"But as a consequence, it has also become much harder to win events nowadays. If I go somewhere to play in a tournament week that has six or seven events and I make two final tables, finishing fifth and ninth, people will view this as disappointing because they are used to seeing me win events. But they forget that with today's large fields, results like this would be much better than average, even for good players like me! "So, even though in recent months I have not been doing too well (this was just before Marcel's big win at Bellagio's Five-Star World Poker Classic), I am convinced that I will start winning big events again soon – even though I know it is simply much harder than before.

"It's not just that the fields are larger; the overall level of play has gone up, as well, and there can be no doubt that lots of players are actively trying to find the necessary adjustments to counter my game. Now, even though they may not always make the proper adjustments, it does affect my edge. And everyone knows that it is hard to stay at the top when so many others are trying to take your place. But despite all these problems, I just love this sudden interest in poker and the growth that the game is experiencing. Because of this, I will continue to do my share and help poker grow even bigger than it already is."

Business Opportunities
Now, for the man who has truly terrorized the tournament circuit in recent years and who is one of the scene's most colorful characters, there are lots of opportunities to profit from his popularity. Doing business is something that is simply second nature to him.

Two years ago, Marcel set up Holland's national poker team, "The Dutch Poker Police" (including Ed de Haas, Rolf Schreuder, Kosta Anastasyadis, Rob Hollink, and me), and managed to bring the Dutch state casino on board to back the project. From there, he got involved in setting up the International Poker Federation, which has already hosted major tournaments in St. Maarten and Australia.

More recently, he's joined with Poker Royalty, an agency that carries the biggest stars in poker. There are also plans afoot for a truly unique poker project in the world, but I'm sworn to secrecy on that one. All in all, as one of the first-ever sponsored players, and with a brand-new DVD on the way, the Flying Fox has proven that he's got the know-how to cash in the game, both off the table and on it.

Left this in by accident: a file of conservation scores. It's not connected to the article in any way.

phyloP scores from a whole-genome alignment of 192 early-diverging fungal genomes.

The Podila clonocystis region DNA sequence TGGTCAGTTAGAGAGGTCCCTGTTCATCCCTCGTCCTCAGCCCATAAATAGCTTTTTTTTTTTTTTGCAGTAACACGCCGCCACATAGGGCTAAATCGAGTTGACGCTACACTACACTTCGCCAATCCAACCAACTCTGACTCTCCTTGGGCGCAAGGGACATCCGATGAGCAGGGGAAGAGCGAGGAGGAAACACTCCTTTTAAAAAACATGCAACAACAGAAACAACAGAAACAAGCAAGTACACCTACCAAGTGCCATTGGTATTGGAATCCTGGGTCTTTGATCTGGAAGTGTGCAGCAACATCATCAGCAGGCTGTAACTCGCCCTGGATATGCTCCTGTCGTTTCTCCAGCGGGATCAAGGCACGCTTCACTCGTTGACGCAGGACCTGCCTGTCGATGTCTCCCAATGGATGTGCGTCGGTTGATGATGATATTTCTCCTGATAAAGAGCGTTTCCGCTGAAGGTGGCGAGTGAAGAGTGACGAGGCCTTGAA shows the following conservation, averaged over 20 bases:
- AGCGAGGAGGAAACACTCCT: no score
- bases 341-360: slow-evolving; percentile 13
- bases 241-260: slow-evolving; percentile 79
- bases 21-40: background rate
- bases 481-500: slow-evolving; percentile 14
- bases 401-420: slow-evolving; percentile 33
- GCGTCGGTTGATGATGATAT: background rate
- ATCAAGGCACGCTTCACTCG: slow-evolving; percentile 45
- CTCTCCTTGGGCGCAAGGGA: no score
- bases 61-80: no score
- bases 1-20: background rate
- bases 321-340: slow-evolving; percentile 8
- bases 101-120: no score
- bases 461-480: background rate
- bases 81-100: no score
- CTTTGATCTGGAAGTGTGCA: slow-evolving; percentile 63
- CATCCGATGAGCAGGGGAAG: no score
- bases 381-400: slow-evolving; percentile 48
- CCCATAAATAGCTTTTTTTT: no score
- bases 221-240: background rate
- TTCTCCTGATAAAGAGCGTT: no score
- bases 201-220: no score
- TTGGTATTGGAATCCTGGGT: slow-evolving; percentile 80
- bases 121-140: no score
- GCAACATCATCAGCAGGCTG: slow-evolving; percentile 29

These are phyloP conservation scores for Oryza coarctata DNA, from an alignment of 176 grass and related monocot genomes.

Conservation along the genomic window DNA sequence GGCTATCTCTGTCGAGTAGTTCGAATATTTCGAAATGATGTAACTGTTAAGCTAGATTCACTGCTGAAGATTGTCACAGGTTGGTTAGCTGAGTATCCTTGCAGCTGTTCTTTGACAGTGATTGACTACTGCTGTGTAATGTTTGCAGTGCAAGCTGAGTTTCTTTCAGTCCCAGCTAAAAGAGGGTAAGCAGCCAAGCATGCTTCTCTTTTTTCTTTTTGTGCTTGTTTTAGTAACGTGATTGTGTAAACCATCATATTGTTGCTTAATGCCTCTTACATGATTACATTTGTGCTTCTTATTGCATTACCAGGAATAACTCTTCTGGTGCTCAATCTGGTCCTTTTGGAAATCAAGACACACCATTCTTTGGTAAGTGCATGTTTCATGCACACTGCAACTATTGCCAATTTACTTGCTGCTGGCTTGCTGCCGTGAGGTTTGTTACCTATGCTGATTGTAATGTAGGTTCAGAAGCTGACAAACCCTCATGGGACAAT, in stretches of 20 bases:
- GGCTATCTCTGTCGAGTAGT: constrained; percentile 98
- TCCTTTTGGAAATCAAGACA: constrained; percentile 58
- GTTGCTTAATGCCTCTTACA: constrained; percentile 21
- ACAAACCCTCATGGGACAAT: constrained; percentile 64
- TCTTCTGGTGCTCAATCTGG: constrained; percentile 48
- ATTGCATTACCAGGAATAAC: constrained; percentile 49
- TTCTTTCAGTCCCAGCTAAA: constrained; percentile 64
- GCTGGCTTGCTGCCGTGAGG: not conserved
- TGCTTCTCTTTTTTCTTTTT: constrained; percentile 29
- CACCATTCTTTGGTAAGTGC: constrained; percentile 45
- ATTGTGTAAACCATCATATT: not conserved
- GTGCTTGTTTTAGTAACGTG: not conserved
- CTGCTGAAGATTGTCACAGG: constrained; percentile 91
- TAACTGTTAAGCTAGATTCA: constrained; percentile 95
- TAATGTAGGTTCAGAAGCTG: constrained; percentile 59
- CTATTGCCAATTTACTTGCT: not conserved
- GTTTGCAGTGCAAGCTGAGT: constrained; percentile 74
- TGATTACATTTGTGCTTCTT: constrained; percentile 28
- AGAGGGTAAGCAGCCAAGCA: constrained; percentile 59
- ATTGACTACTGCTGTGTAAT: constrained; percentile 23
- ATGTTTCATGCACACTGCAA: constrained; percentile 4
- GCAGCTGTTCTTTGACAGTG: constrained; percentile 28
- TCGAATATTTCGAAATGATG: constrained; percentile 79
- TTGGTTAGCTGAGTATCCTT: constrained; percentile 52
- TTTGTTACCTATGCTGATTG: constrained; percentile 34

Young Players Under His Wing
Even though Marcel is usually the center of attention and the person people always want to talk to, he doesn't mind sharing his knowledge and his experience with others to help them get better. In the United States, David Williams, runner-up to Greg Raymer at the 2004 World Series, has obviously profited from the fact that he and Marcel get along quite well. And in Europe, young rising star Noah Boeken may be even more thankful for the fact that Marcel has taken him under his wing. Not only does Noah live at Marcel's place, Marcel has also helped him lift his game to the level he has now reached: a serious threat to anyone.

The Flying Fox doesn't try to take full credit for these young people's successes, but instead compliments them for their ability to learn and develop. "These young guns would probably have made it to the top anyway, but now they may just have gotten there a bit faster. What's more, the interaction with these youngsters also keeps my own mind fresh and leaves me open to new insights. It's by no means one-way traffic."

Making the Transition to the United States
As big as Marcel had become in Europe, in the United States, quite a few people were still fairly skeptical in the beginning. Despite his impressive resume, lots of Americans didn't automatically give Marcel credit for being the top player that he had proven himself to be.